2. Utilize call and response. I like to have students fill in the blanks in my sentences when I’m teaching. For example I’ll say something like “this is because all natural resources are called…?” And students will say “land.” They get really used to finishing my sentences- and it makes sure they’re tracking with me. It also tells me if I’ve lost them and need to re-explain a concept!

3. Make it relevant. Friends, this is so, so important! To have an engaging classroom, we must add examples that apply to students’ lives. Or even connect historical concepts to the present, especially with big events happening in the news. If we can make it relevant, we can capture their attention and answer that nagging, age-old question: “why do we need to learn this stuff?” Economics is such an incredible subject in that it’s instantly applicable to students’ lives. For example, in January I taught the concept of incentives. What better way to teach it than ask students what incentives they have used or have been used on them? It’s frequently a pretty funny question to ask because the responses are hilarious. The point is this: make it interesting by making it relevant.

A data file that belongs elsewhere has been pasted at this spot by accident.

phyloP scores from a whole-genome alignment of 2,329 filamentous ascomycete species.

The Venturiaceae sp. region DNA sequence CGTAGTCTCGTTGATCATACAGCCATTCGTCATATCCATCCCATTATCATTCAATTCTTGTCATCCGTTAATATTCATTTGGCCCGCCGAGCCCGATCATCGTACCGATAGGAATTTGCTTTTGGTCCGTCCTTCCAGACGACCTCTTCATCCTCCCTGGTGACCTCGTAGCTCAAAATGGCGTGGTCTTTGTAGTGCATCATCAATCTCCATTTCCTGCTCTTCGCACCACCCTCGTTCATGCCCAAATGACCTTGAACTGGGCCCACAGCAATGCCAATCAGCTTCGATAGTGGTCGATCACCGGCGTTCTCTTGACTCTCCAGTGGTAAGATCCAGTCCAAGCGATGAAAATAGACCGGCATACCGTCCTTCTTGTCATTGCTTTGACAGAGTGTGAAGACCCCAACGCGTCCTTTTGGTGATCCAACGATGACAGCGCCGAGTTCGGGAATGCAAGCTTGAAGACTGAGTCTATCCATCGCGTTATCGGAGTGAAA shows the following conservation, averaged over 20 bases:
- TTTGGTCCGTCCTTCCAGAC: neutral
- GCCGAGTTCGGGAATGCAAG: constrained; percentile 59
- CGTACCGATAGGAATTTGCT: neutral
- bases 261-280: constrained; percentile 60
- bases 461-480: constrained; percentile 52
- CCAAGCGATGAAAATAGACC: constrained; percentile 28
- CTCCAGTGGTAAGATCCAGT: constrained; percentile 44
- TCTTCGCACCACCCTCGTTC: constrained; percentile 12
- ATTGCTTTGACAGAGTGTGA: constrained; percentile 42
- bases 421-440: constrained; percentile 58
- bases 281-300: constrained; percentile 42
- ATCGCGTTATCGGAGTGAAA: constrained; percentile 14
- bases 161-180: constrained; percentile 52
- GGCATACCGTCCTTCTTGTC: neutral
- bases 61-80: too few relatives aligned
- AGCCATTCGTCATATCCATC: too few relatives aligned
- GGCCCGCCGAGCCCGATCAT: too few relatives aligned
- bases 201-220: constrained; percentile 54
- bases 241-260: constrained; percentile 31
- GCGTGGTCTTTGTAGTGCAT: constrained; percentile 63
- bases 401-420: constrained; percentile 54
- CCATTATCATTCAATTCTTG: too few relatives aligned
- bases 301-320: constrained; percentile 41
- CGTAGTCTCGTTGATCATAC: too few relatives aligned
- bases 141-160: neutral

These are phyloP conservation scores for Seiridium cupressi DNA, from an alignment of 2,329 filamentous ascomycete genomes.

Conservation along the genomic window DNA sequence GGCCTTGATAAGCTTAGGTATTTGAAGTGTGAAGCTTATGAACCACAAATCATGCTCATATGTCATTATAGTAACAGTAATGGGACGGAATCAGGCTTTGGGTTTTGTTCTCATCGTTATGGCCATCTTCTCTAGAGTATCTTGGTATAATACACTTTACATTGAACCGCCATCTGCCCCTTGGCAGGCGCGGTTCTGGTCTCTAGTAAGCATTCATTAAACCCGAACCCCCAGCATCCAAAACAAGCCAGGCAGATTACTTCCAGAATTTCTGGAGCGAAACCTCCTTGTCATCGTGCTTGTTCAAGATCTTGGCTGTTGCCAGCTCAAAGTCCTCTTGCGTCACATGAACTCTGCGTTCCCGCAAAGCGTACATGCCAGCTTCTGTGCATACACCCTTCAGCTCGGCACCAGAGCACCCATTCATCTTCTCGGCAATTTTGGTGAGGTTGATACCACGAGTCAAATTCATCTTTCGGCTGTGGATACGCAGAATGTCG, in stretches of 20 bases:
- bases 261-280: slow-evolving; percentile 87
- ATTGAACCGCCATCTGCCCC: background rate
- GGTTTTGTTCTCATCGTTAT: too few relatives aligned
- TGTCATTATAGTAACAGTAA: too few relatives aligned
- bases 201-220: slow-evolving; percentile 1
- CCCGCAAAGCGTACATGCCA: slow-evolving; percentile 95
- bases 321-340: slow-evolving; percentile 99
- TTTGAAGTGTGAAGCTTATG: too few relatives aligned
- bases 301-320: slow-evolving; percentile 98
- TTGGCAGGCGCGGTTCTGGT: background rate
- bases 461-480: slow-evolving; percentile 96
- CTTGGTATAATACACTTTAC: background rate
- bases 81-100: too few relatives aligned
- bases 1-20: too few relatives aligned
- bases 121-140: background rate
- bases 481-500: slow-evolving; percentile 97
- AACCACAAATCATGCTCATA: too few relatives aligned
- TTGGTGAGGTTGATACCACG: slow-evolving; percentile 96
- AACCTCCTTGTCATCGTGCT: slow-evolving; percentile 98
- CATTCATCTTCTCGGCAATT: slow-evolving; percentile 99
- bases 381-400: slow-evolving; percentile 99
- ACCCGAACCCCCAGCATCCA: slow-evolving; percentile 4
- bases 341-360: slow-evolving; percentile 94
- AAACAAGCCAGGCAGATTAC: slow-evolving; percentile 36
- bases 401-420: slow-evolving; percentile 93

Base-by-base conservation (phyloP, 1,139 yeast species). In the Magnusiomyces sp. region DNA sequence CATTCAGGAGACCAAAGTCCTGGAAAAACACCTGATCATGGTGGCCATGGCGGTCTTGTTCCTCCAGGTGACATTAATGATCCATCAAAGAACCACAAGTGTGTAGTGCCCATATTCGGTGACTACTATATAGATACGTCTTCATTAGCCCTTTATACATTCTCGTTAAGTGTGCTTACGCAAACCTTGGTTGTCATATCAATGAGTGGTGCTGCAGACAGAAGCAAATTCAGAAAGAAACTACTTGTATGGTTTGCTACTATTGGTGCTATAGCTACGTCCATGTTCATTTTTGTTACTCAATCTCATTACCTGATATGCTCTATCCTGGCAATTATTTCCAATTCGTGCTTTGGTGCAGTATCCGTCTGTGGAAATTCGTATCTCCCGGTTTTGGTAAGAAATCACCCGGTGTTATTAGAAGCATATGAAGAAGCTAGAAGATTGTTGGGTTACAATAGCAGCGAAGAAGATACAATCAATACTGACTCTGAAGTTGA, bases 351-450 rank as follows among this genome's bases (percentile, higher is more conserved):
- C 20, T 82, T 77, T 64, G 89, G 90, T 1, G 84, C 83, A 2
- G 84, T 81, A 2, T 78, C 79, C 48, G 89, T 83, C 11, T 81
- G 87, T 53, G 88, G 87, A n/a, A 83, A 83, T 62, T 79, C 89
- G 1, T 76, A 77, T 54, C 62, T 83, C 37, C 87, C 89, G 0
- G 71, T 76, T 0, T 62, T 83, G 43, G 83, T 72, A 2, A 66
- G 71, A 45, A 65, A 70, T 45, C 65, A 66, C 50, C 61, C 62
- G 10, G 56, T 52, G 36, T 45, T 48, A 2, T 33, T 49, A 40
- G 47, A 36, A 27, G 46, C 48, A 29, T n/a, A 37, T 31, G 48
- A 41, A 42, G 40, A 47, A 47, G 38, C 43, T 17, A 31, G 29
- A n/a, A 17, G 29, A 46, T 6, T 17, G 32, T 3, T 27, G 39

So there you have it, friends! My top tips for quickly increasing student engagement. See you next week!

With love,
Mrs. P


For All You First Year Teachers Drowning in Work

I have a confession to make: I had no idea what I was doing my first year of teaching. For those of you who’ve been reading my blog for awhile now, this comes as absolutely no surprise to you. But my first year, I was at my first school teaching World History & Econ for the first time, and I was drowning in grading and other paperwork (like BTSA for all you California teachers).

Drowning is an understatement. One time I was so behind on grading that a student came up to me and asked for some feedback on the Personal Finance Project we’d been working on. He’d turned in 4 of the assignments so far and I had not graded even one. To give you some insight, I collect one of these assignments about every other week which means… I was about 2 months behind on grading. Yikes. So I went home, graded all weekend, and gave him the feedback. Then I stayed up late Sunday night because, you know, lesson plans. Someone has to write them. I had no systems. I had no methods. I had chaos. I read the textbooks and scoured the internet for information to make sure I was teaching Econ and World History correctly. It was time consuming and hard.